It’s a win win for everyone, and makes it especially disappointing that so many new phones with Snapdragon 835 chipsets (like the OnePlus 5 and the Nokia 8) could have had support too, but opted for slower speeds. It seems even the new Samsung Note 8 may be limited to Cat 9 in the UK too (this is yet to be confirmed, but if you know – please let me know in the comments).

All in all, Sony is still part of a very exclusive club when it comes to offering the fastest 4G speeds. Of course, you’ll need to be on the right network to benefit, with EE offering the fastest speed today, and Vodafone close behind.

Battery Life

The 3,230mAh battery was my biggest concern with this phone, as it sounded far too small (but Samsung felt 3,300mAh was enough in the Note 8, so go figure). Perhaps the smaller screen, which runs natively at 1080p most of the time, has a benefit after all.

Sony’s Stamina options really do save battery power, with different levels allowing you to cut performance right down to a point where you’ll see a reduced frame rate when using the phone. Of course you wouldn’t want to enable that mode all the time (and you can set at what battery level such a mode should kick in) but if you really value battery life then it’s a godsend.

I’ve argued for ages that phones should allow you to cripple CPU performance when you really want the longest battery life and are willing to accept a sacrifice. I’d sooner have this than have to turn off loads of features like mobile data, Wi-Fi, avoid running certain apps or turn the brightness down so you can’t see it outside a darkened room. Or perhaps even not be able to run apps at all with a ultra battery save mode that disables everything except voice and text.

Even without Stamina enabled at all, you can still expect to get through a whole day without fear, and Quick Charge 3.0 means you can get back up to full charge quickly when required.

It might be necessary to disable the battery care mode though. It means well, but can stop rapid recharging based on its prediction of how long you’ll get from each charge. It then restricts charging beyond 90% as often as it can. Sometimes you just want the ‘confidence’ of taking a phone out with it at 100% no matter what. My best advice here is to experiment, or turn it off as needed.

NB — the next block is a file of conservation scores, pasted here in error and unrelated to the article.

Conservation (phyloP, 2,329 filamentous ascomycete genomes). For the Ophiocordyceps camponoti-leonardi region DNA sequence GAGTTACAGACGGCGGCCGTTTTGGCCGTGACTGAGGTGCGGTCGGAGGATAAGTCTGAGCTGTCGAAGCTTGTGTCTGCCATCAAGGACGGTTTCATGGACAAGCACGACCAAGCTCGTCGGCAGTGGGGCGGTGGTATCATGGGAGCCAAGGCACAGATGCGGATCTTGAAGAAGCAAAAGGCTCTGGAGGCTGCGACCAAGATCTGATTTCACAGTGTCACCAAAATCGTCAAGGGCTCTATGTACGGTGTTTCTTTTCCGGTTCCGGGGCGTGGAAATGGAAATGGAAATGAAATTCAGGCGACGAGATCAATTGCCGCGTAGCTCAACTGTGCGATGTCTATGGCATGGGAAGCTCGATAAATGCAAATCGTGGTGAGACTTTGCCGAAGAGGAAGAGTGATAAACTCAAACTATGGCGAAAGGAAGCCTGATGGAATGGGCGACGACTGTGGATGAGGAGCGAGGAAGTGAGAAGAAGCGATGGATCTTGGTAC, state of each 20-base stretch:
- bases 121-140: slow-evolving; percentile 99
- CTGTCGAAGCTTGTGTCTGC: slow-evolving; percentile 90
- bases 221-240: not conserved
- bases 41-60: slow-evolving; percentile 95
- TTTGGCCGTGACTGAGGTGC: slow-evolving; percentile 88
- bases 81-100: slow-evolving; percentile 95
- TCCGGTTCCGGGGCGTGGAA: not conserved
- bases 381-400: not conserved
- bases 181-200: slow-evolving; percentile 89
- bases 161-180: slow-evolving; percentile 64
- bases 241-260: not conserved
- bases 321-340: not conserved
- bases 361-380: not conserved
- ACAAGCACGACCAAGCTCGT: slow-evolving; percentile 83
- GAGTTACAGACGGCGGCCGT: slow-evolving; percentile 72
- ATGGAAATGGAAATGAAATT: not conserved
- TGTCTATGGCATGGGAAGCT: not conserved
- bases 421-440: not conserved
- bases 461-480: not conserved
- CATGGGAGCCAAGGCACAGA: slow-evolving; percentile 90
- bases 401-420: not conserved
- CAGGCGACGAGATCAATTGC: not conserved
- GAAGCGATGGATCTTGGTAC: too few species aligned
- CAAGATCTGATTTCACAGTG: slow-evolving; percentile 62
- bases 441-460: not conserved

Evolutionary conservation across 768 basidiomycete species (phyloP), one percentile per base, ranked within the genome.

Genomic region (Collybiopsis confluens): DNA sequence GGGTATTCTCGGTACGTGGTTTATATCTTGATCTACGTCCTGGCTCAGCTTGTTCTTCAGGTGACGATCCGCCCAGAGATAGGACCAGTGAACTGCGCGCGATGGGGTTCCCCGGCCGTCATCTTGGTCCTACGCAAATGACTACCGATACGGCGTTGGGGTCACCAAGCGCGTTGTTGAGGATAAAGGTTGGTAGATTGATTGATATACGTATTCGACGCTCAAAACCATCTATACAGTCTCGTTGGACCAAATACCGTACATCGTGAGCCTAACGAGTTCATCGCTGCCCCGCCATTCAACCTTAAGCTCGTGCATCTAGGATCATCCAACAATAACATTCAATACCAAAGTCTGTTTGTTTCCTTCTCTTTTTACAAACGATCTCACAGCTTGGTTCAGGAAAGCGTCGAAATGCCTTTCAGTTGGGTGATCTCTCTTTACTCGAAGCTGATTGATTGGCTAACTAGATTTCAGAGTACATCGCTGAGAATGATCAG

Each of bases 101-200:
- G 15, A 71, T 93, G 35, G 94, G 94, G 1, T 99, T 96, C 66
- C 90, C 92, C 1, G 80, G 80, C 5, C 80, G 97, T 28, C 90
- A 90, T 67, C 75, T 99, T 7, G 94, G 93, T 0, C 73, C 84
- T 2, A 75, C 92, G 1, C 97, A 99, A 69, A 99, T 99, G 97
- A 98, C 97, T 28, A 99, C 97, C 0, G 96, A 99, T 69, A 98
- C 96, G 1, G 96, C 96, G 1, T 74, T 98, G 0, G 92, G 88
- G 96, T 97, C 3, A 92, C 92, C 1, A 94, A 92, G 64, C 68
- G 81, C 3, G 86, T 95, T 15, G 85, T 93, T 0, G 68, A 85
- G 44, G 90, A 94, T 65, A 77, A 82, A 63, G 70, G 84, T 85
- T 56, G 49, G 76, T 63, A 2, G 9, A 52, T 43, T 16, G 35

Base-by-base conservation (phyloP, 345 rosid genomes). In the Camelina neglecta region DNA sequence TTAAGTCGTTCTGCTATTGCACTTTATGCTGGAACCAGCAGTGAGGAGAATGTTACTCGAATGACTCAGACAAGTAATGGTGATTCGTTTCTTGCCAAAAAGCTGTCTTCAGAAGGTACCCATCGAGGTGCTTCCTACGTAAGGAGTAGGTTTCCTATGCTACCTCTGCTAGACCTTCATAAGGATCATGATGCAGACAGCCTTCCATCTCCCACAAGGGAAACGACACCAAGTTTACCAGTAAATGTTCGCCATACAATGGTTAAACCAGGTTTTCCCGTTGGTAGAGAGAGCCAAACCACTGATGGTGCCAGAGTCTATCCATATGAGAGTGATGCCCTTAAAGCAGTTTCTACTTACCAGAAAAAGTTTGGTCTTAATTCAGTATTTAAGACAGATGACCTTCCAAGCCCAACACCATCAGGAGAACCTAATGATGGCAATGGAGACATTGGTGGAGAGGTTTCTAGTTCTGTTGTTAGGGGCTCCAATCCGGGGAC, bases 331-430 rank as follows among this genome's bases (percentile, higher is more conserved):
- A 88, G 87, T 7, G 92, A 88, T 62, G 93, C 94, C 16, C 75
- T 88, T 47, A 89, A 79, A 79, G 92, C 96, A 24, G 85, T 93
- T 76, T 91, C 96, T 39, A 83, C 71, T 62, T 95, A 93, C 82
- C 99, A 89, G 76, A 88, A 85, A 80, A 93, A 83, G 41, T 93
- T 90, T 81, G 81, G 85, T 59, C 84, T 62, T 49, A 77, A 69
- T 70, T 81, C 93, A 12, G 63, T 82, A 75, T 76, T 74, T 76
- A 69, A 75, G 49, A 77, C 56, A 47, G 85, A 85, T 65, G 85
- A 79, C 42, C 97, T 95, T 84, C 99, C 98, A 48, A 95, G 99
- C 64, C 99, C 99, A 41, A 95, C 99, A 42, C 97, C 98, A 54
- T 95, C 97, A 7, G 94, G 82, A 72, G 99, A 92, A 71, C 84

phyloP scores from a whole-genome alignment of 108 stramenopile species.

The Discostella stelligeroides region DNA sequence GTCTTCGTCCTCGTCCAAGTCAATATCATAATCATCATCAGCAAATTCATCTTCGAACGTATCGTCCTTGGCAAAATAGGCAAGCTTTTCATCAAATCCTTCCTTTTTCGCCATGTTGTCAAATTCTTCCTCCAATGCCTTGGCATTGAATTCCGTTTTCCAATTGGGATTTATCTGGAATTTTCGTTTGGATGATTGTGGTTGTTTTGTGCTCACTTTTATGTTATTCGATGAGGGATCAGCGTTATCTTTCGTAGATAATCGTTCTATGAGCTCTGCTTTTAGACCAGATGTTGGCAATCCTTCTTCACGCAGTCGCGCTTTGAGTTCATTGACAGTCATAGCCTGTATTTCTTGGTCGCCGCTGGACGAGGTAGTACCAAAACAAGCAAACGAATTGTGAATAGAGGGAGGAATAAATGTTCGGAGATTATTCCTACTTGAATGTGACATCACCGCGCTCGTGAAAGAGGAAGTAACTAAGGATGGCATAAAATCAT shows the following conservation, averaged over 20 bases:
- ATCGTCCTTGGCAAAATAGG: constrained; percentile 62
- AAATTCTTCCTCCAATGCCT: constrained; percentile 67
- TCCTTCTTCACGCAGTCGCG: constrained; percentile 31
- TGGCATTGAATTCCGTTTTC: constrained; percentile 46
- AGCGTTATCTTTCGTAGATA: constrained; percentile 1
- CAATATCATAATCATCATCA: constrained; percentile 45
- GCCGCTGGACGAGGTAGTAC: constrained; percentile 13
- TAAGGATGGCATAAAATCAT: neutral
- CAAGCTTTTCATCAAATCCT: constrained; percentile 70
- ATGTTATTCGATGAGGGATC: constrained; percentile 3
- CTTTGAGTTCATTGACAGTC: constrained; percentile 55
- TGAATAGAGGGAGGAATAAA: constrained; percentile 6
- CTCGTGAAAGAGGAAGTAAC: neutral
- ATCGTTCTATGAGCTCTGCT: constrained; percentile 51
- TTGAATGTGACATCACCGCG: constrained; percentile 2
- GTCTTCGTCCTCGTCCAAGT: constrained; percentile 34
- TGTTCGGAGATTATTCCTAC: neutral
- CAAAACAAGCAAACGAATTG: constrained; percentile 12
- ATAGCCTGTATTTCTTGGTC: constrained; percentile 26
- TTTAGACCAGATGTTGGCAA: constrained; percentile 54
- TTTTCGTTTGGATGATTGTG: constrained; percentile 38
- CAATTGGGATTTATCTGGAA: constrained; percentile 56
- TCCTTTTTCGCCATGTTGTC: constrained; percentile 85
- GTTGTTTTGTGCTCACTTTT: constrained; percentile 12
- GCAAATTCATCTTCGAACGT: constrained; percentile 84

User Interface, Updates & Support

It might seem a little boring, but the Android experience is pretty close to native Android, except for some of the power saving functions above, and a few other tweaks here and there. By and large, it’s close to what you’d get from buying a Google Pixel.

Some may consider the lack of customisation (beyond themes that can change colour palettes and certain icons, but not fonts) a little boring, and compared to the stuff you can do on other phones, it possibly is. However, it makes for a fast and easily recognisable user interface with no stuttering or lag.

And so far Sony has done a great job of keeping the phone updated with security updates and other bug fixes. Long may this continue, and hopefully now Android Oreo has become official, we’ll soon be told when the phone should expect an update to bring all the Android 8 goodies.

Conclusion: Sony fans (past and present) should look forward to the future!

I’m sure a lot of people have a place in their heart for Sony, but there’s a lot more competition these days and a strong brand isn’t always enough. No doubt Nokia is finding this out as it tries to get back into the game.

Samsung has worked hard for some time to become the de facto standard competition to Apple, but even Google has so far struggled to be taken too seriously as a flagship competitor with its Pixel phones.

LG and HTC have had their fair share of issues, while Huawei has been rapidly catching up and excelling on a several fronts through its own-brand phones and those under the Honor name. Indeed, Huawei poses a real challenge for the main brands, not Sony. At least as it stands now.

Sony is selling the XZ Premium for, obviously, premium money so it may not be the phone to buy, but hopefully it’s a sign that there are potentially really good things to come and those of you who have sat things out for a while may want to keep a close eye on what Sony does between now and next year’s Mobile World Congress.

This will start with a press event at IFA on the 31st August 2017, of which you can watch here.

Your thoughts?

What do you think about my opinion? Are you still a loyal Sony Mobile fan, or did you too move away after things seemed to get stale? Will you be looking to come back, or is that it for you and you’re now happy elsewhere?

Please share your thoughts in the comments below.


Disclosure: My XZ Premium was supplied on loan from EE and is running EE’s firmware for VoLTE and Wi-Fi Calling support. The phone has also been used on Vodafone and Three during my time with it.

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Written by Jonathan Morris

Writing about technology, with a focus on mobile, since the early 1990s! Former editor of What Mobile magazine, writer for The Telegraph, Stuff, Know Your Mobile, Pocket Gamer, Smart TV Radar and more. Regular Tweeter, occasional YouTuber, keen amateur photographer and forum moderator. If you like what I write, please consider deactivating your ad blocker or making a donation via PayPal to help fund this site.